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Thursday, January 17, 2013

Unwrapping your beliefs is important for your growth

If i ask you a question, "What is your belief about a person like Mahesh Bhatt ( whom you have not met)?' in a nice classroom setting you will answer this question in a very cool, rational, and calculated way. You will try to recollect many of the past stories you have heard about him, try to reason your thoughts, and then respond in a very deliberate manner.

But if i give you this interview of Mahesh Bhatt, which seems to be done at a very personal level, you will respond almost immediately and without any barriers. These are 'semi-dense' situations, situations in which you use lot of your head and less of your emotions. Fully dense situations are ideal to 'unwrap' your beliefs, because both emotions and mind equally strong.

But because we encounter very few 'dense' situations in our life, we must learn to use these semi-dense situations to know more about ourself. This helps us grow faster. For instance, your response to this interview of Mahesh Bhatt will tell you about 'YOUR' intrinsic beliefs about many aspects of your own life, instead of telling you about Mahesh Bhatt. If you use these situations intelligently, you will be able to grow mentally. Remember that your intra-personal ability is not only a big accelerator for growth, but also becomes a bottleneck for growth  if not developed adequately. 

Let us, for instance, use this opportunity of Mahesh Bhatt's interview. Read this interview from end to end, and write your response on a piece of paper. Write whatever comes to your mind. Be honest and frank with yourself. At least, try to answer these three questions after you read the interview: 1> Write your evaluation of your Mahesh Bhatt as a person? For instance, do you think he is genuinely good person or a fraud or ... 2> Do you think Mahesh Bhatt could be right in his way of doing his work? 3> Do you think Mahesh Bhatt is a good father or a good husband?

Here are some clues to understand your own beliefs from the above interview of Mahesh Bhatt (semi-dense situation):

1. You could be giving an overt emotional reaction: If you think Mahesh Bhatt is a 'liar' or a person who just hogs ' attention', or is a hypocrite, or his interview was 'fabricated' etc, then you are letting your 'beliefs' dominate your thoughts. Your emotion is crowding your thinking. Remember, we are not aware of any truth even after reading this. Our emotional reaction is not just based on what Mahesh Bhatt is 'saying', but on our accumulated belief about 'Entertainment industry professionals' that we have formed till now.

2. Your views could be dominanted by religious linkages : If your reaction is driven by his 'Muslim' mother, and other aspects of his 'Muslim' views, then your reaction is perhaps governed by your own 'anti-muslim' sentiments. It is ok to be pro-muslim or pro-hindu, but when it comes in the way of evaluating someone ( and that too only on the basis of heard interviews and newspaper comments), we should start worrying.

3. Your views of Entertainment business could be filtering your evaluation : Most of us work in professions where our personal values are not brought into foreground in our work-life; they remain in the background. For instance, our personal views of 'how movies should be done' are not expressed in our work, but they are highlighted when we talk and think of movies. If we have strong one sided views of how movie should be done, we express them indirectly at such occassion. And if they are 'contrary' to what Mahesh Bhatt is saying or doing, we will 'dislike' Mahesh Bhatt. We have the right to have our own views, but we do not have the right to evaluate others through its lens. Morever, do remember that, our views are just ring-side academic views. If we are inside the 'movie business', we may have different views. Psychologists observe such differences in every individual; they call it hot-cold empathy gap.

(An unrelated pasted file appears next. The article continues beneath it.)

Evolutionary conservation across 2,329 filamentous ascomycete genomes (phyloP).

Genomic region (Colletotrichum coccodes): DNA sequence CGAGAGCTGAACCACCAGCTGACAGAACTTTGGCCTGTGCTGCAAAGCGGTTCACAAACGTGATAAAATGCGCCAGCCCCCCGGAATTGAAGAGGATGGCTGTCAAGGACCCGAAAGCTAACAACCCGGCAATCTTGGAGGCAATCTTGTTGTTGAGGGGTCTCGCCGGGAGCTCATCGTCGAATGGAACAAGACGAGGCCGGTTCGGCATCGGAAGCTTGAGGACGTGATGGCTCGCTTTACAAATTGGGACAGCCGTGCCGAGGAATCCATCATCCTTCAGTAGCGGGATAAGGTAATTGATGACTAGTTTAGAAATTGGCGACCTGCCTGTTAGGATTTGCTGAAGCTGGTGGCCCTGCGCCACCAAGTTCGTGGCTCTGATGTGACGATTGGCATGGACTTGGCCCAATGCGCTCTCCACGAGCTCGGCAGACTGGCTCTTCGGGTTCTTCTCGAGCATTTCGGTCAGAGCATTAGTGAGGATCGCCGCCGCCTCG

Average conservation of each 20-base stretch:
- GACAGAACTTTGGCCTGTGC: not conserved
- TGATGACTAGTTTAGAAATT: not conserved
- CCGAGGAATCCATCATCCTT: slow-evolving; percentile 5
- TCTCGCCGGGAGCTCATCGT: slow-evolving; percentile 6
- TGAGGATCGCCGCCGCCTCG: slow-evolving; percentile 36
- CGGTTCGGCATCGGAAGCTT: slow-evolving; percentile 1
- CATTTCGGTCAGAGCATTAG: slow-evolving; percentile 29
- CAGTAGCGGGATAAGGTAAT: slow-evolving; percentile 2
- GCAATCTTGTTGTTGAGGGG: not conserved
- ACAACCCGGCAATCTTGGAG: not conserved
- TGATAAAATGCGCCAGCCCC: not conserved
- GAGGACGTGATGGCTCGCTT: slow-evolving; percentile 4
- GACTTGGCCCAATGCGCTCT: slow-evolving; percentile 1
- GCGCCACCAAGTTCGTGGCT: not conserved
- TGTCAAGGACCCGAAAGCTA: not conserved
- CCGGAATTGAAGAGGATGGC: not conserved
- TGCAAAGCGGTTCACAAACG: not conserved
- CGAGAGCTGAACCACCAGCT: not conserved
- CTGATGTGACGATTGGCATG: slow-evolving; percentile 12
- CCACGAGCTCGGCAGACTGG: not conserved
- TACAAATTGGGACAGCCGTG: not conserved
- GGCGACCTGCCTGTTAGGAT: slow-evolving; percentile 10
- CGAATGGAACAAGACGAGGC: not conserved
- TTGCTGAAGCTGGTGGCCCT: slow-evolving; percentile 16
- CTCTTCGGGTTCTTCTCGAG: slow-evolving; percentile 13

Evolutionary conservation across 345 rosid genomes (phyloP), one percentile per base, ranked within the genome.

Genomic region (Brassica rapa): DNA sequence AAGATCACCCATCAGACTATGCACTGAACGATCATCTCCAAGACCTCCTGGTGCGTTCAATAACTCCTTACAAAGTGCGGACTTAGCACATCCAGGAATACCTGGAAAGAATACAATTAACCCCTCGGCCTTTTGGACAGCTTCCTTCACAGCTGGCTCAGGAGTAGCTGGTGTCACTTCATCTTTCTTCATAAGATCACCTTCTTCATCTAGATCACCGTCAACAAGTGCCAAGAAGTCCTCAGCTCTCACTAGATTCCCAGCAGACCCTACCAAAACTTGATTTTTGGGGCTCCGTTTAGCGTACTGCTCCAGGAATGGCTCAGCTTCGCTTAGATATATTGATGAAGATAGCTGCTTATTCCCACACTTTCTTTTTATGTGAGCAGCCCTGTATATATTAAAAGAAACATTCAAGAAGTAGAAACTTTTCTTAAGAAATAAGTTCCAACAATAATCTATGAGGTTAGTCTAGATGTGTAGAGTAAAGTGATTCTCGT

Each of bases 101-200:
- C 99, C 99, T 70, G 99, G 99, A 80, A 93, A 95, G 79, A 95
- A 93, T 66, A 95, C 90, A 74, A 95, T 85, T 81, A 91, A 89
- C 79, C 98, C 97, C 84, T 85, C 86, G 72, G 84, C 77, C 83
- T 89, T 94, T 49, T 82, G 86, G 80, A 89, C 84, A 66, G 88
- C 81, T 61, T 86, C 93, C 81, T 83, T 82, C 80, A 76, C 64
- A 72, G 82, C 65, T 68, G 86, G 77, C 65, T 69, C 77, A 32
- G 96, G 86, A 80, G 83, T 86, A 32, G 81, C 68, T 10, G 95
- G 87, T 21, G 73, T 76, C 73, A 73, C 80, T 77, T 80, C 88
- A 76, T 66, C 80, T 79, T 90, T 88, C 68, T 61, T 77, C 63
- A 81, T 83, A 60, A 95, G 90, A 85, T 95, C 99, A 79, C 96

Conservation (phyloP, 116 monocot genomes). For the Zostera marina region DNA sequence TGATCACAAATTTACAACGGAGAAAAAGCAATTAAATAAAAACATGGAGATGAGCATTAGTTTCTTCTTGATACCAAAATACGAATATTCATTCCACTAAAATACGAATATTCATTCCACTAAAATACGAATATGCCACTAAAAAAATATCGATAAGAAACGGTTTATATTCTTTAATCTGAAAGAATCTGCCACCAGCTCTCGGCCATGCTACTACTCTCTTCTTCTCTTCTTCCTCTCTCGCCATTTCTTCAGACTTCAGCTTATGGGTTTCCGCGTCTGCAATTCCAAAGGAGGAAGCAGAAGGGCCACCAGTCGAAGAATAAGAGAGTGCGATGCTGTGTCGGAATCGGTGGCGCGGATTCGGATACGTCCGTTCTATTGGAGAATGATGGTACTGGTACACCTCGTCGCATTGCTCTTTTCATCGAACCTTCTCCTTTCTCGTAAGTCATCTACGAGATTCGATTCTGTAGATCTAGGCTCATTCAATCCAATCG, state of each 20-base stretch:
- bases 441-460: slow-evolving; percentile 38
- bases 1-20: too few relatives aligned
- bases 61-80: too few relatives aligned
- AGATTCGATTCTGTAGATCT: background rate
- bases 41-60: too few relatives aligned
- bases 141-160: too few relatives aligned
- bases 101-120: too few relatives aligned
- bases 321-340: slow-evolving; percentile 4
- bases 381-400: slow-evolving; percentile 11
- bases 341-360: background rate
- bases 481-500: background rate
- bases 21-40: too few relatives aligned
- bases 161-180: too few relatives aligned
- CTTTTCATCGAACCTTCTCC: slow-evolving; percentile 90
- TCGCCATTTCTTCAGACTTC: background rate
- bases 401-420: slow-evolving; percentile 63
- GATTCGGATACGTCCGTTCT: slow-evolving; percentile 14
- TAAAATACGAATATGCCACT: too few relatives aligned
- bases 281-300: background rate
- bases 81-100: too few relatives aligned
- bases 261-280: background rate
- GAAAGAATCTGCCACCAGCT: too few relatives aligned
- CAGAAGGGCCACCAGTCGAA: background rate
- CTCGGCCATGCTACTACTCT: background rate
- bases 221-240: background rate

4. Your views about Mahesh Bhatt being a good father could be based on hearsay evidence:. We can have different beliefs about what it is to be a good father and so on. We are responsible for our beliefs and therefore we must take care while adopting them, not just blindly follow someone else's beliefs. But when we are trying to evaluate someone else on our criteria, we should be extra-careful. We should not judge them on our benchmark, especially when when we are evaluating an inter-personal relationship ( a relationship of father and daughter!).  Please remember that our evaluation of Mahesh Bhatt as a good father/husband is only based on hearsay evidence. To know whether he is a good father or husband, we should be asking his daughter and wife.

Conclusion

Unwrapping our beliefs is important for you, because beliefs block us from understanding the as-is reality.  With beliefs, we see things through a lens and therefore tend to mis-read the situations. It is therefore important to unwrap the beliefs and be aware of them, instead of getting 'used' by them.Please read this blog to understand how beliefs and emotions are intrinsically related.

Every semi-dense situations highights different aspect of our beliefs. For instance, Norway incident highlighted our belief about of 'whites and blacks'.

Should you do analysis of every such semi-dense event in your life? Not for all events. But, whenever you have strong views about something, you should press a pause button, and take a time-out to review your beliefs. For instance, if you are not having any views about Mahesh Bhatt, you would not have found the above exercise of reacting to Mahesh Bhatt's interview beneficial for you. But you can use the above format for some other semi-dense event in your life. 

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